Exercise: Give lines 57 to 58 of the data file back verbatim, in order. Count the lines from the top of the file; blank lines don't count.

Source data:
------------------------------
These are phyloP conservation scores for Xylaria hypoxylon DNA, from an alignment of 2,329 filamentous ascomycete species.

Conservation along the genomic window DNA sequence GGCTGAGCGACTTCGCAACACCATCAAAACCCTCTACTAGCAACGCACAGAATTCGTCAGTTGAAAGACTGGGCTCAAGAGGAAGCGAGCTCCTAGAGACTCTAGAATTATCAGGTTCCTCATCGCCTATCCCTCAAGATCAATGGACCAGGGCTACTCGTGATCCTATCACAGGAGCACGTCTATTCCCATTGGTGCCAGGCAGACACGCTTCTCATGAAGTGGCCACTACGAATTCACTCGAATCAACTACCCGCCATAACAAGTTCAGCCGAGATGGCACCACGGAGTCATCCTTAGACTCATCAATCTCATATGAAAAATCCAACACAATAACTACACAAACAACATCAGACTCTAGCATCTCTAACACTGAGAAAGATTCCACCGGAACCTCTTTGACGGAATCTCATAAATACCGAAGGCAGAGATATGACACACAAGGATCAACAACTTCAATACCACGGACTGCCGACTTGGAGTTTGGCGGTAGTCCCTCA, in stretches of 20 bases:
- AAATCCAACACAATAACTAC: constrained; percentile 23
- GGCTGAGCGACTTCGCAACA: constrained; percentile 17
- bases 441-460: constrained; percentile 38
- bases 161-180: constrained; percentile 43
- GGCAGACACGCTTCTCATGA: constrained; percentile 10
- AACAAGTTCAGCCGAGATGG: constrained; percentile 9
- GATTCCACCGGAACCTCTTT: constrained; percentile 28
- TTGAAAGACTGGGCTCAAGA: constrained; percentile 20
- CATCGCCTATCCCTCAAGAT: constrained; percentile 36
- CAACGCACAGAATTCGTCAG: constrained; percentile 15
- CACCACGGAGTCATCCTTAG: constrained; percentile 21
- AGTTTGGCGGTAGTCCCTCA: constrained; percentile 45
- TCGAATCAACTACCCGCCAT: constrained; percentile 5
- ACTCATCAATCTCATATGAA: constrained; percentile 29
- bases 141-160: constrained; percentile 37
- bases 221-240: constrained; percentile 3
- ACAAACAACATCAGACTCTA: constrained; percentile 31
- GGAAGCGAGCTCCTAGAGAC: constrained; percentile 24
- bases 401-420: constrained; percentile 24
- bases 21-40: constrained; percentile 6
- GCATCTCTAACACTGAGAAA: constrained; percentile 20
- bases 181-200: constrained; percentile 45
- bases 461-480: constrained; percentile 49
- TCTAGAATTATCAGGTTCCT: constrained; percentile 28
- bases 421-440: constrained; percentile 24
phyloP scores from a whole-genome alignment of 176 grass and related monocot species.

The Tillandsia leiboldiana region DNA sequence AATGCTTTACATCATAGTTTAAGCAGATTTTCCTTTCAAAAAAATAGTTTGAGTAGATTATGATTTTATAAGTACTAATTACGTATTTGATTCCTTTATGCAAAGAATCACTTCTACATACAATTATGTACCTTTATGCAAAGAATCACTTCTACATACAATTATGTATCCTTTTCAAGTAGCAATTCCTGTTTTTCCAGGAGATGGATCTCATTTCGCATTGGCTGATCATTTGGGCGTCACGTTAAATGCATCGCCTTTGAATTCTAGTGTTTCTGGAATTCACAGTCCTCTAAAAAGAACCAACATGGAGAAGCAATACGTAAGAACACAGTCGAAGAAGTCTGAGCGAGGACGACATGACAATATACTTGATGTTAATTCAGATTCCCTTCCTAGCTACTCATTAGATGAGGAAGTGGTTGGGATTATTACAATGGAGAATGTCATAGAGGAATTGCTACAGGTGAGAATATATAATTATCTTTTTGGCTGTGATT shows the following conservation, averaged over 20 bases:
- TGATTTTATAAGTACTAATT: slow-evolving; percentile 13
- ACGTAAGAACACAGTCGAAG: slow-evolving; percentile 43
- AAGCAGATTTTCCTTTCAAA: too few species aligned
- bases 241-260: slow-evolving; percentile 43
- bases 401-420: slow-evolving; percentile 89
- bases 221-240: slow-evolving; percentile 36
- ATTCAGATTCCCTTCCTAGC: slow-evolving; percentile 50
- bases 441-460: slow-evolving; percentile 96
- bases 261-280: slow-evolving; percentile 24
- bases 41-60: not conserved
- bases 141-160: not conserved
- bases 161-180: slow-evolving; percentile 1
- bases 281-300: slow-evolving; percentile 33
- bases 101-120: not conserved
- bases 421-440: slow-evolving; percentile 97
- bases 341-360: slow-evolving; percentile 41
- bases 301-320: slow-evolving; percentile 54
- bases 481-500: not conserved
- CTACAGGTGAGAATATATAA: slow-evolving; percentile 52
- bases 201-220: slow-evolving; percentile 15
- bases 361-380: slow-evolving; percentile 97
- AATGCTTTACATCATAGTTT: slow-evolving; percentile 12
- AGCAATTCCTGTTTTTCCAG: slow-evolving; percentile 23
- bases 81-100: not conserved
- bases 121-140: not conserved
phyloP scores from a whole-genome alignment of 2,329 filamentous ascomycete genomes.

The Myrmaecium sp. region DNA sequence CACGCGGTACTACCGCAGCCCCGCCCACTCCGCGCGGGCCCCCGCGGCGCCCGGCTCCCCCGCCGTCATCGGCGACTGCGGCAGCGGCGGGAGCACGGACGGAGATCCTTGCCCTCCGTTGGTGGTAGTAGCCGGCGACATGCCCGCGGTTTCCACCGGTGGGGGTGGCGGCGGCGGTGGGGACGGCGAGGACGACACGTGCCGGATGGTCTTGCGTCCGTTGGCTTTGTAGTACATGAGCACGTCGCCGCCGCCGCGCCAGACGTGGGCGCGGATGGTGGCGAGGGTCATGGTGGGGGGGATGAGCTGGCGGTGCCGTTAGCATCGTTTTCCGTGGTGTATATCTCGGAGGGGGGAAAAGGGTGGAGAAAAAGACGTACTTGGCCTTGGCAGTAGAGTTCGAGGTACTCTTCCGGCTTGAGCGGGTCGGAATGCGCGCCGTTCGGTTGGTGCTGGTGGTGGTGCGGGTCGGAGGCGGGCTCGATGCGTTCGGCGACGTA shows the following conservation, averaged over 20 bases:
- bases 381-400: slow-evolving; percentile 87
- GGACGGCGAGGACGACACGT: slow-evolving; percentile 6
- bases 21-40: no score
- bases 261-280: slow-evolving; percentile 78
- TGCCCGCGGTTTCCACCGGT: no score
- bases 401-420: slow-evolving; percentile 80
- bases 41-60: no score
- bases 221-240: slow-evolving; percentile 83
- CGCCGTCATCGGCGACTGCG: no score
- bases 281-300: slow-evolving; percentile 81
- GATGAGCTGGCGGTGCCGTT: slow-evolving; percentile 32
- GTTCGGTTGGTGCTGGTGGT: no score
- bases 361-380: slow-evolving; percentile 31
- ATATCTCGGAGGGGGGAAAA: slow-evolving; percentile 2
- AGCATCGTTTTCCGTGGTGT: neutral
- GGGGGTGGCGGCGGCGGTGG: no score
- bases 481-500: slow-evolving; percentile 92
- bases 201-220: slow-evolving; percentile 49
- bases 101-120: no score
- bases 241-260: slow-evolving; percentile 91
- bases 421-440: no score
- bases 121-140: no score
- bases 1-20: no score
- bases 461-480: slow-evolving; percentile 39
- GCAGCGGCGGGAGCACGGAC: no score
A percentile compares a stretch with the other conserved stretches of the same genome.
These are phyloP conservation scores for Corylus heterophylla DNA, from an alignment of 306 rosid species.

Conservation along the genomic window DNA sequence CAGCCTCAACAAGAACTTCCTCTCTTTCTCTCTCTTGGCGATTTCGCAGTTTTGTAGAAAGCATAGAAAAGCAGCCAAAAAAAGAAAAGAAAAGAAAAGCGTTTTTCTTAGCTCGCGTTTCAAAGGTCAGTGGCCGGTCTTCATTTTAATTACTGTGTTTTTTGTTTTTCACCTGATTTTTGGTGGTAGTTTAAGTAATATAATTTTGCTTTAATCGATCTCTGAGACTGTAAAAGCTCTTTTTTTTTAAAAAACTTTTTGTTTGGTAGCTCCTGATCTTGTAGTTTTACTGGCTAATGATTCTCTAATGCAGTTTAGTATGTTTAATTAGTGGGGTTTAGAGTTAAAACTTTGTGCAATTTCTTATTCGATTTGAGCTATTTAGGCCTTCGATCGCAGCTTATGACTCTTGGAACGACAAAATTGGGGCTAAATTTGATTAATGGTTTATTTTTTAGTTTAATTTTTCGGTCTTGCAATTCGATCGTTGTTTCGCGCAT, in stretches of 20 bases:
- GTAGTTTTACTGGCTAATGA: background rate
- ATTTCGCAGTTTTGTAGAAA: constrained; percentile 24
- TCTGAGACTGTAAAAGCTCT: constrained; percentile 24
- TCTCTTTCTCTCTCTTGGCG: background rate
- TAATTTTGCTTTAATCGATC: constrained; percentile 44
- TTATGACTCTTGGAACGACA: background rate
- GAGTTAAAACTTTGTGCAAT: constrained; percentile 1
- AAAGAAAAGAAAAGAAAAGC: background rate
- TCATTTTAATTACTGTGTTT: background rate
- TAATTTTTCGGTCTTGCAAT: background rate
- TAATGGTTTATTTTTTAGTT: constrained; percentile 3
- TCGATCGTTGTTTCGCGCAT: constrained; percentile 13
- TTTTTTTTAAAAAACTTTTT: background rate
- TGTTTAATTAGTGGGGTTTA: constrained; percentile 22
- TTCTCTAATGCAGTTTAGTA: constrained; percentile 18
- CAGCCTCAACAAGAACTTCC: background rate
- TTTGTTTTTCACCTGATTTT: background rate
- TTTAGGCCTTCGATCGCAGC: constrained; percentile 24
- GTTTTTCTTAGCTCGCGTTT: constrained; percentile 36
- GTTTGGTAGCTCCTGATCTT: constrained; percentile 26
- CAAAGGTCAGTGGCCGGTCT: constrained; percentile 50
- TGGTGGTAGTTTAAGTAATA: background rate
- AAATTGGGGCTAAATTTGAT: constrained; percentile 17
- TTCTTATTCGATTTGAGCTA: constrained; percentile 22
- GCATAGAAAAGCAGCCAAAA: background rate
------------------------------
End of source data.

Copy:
- bases 381-400: slow-evolving; percentile 87
- GGACGGCGAGGACGACACGT: slow-evolving; percentile 6